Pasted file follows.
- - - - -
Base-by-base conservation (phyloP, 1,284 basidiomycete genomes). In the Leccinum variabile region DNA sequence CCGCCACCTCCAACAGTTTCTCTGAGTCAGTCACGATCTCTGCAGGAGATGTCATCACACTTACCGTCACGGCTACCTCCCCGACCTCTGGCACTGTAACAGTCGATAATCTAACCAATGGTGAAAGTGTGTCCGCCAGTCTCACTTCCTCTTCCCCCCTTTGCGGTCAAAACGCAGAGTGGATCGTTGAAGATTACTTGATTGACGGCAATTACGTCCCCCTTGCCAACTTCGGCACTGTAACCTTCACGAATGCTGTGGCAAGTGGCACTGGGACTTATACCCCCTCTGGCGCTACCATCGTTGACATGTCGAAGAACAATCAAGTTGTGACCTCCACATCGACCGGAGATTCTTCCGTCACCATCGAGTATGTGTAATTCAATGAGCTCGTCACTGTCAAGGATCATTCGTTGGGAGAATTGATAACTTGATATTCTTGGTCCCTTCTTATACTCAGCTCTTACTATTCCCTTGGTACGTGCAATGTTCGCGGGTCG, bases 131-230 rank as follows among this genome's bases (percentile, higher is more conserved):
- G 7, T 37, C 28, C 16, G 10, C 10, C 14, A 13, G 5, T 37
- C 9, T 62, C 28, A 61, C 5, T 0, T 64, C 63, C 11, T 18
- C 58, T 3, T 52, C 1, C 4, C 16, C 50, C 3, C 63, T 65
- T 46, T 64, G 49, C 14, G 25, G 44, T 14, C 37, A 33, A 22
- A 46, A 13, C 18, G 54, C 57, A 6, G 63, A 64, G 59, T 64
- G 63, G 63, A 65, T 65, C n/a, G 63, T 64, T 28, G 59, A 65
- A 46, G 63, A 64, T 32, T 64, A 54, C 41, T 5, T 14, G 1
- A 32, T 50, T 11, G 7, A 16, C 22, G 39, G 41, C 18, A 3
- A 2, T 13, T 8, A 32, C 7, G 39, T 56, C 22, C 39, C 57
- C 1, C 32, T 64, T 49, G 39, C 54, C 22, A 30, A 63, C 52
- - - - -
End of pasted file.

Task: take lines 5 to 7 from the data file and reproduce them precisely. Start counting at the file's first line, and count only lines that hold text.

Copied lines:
- T 46, T 64, G 49, C 14, G 25, G 44, T 14, C 37, A 33, A 22
- A 46, A 13, C 18, G 54, C 57, A 6, G 63, A 64, G 59, T 64
- G 63, G 63, A 65, T 65, C n/a, G 63, T 64, T 28, G 59, A 65